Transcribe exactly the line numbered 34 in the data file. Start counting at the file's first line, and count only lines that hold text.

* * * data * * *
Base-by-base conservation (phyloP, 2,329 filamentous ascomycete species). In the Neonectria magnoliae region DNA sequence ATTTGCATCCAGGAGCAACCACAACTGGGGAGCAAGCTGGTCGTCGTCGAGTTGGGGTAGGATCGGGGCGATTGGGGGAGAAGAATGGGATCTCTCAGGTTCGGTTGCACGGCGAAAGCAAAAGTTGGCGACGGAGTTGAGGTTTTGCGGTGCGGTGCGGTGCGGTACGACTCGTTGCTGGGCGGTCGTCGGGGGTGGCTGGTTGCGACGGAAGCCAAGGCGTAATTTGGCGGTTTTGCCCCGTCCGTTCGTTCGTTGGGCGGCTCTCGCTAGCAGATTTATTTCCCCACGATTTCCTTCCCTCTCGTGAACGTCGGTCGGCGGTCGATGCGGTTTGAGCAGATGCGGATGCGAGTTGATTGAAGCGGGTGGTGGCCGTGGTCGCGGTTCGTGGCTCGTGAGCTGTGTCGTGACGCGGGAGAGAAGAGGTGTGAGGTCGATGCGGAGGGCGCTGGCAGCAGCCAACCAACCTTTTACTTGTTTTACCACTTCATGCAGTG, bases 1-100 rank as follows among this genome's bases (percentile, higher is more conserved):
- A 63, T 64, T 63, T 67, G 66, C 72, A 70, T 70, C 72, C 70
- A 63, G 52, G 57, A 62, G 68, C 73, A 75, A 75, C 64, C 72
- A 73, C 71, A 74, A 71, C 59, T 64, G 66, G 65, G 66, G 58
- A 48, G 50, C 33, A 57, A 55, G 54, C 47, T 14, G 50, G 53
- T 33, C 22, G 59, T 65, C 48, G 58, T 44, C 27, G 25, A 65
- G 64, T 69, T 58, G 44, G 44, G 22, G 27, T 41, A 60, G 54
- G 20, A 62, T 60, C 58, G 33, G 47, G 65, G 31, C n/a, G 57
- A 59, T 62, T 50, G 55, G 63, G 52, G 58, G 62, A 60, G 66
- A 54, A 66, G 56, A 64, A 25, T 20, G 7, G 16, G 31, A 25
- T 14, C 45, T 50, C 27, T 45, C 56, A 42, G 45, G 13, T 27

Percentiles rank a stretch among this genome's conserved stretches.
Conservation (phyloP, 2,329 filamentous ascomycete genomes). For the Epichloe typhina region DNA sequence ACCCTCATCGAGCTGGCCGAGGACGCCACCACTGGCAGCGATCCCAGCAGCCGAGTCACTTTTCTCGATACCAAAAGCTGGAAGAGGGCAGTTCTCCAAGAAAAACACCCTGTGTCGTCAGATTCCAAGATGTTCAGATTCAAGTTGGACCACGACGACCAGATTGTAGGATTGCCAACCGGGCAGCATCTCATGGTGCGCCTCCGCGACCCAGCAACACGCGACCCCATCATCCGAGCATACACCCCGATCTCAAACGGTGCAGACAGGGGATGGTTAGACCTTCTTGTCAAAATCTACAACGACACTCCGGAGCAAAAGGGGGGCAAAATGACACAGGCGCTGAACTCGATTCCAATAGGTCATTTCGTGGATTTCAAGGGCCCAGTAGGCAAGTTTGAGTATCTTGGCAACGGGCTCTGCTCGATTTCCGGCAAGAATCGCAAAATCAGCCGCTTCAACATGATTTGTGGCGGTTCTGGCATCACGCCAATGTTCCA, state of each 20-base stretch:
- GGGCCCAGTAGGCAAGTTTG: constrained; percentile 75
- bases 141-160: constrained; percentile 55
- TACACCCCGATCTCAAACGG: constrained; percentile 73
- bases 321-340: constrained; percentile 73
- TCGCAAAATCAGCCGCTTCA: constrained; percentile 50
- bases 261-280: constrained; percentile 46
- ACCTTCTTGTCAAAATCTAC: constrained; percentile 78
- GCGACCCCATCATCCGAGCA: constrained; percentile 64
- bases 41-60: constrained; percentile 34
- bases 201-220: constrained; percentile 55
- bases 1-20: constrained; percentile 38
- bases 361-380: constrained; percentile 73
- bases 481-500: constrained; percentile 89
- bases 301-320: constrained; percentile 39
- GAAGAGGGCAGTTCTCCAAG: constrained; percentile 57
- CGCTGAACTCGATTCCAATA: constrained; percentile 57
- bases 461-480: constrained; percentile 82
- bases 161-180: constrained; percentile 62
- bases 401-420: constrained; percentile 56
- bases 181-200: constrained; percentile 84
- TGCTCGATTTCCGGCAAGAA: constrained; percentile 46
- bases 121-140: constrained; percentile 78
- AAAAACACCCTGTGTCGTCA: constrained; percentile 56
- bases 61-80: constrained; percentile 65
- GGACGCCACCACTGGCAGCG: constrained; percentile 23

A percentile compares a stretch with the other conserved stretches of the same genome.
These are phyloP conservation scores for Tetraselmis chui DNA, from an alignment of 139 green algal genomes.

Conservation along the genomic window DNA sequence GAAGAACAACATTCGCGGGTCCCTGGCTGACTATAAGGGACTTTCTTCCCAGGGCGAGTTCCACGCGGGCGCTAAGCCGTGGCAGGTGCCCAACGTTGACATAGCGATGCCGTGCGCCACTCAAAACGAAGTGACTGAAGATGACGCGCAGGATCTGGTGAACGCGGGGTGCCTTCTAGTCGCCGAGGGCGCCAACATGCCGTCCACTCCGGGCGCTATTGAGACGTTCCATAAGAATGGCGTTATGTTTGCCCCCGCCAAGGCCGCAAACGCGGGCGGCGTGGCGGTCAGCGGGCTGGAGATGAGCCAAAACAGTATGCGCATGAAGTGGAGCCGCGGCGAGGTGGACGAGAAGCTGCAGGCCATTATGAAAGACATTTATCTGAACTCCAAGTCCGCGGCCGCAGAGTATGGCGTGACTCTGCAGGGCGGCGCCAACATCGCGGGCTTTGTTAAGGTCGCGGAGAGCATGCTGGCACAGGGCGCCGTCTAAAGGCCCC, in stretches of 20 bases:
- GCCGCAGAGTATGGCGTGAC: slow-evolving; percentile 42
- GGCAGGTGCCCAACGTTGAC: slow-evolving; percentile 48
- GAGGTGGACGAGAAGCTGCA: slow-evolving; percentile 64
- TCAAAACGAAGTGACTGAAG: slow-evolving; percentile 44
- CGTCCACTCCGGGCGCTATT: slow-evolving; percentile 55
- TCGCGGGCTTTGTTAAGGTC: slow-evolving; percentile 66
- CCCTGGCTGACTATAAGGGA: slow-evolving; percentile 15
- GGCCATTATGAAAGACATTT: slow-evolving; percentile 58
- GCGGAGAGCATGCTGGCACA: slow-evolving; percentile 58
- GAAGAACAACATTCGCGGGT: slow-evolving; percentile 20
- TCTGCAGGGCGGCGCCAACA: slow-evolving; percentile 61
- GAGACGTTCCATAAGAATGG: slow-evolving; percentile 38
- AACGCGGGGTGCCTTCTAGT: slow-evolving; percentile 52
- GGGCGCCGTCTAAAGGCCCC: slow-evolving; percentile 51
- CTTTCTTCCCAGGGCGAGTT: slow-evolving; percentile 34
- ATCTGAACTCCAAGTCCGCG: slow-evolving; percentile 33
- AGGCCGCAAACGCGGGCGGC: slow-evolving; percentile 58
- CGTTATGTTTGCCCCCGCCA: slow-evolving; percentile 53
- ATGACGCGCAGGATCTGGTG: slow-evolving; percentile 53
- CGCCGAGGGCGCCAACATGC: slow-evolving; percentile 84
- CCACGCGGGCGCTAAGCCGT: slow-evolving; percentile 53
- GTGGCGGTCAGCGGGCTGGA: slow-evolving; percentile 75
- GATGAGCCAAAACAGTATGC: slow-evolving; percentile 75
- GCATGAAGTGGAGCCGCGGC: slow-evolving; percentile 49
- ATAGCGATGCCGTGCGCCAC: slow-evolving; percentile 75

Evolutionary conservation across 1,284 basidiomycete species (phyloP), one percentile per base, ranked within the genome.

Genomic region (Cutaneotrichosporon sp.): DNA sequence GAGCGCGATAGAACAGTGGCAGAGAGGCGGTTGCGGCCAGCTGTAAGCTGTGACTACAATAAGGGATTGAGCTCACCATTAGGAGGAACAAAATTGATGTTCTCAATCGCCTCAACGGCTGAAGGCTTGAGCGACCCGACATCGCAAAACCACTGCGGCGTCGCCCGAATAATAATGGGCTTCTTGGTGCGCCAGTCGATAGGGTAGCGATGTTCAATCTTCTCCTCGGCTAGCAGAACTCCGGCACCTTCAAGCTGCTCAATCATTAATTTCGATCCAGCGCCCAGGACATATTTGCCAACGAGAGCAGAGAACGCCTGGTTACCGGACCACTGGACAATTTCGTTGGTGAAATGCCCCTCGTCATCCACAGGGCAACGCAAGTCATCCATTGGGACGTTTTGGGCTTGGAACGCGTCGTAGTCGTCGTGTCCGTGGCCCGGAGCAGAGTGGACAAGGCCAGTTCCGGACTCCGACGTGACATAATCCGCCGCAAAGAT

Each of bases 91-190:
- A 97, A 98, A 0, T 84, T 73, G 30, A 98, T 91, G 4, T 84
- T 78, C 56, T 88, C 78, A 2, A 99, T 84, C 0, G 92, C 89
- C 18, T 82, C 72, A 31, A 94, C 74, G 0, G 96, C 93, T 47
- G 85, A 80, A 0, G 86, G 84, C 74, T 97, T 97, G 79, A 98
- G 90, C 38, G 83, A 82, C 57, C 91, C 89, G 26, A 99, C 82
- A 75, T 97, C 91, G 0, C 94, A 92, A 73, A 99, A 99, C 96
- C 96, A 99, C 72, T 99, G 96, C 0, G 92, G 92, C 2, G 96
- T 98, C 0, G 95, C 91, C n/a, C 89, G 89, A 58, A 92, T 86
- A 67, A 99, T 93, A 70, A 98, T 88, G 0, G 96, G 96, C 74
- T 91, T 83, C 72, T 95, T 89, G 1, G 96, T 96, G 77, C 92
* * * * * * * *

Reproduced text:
- TGCTCGATTTCCGGCAAGAA: constrained; percentile 46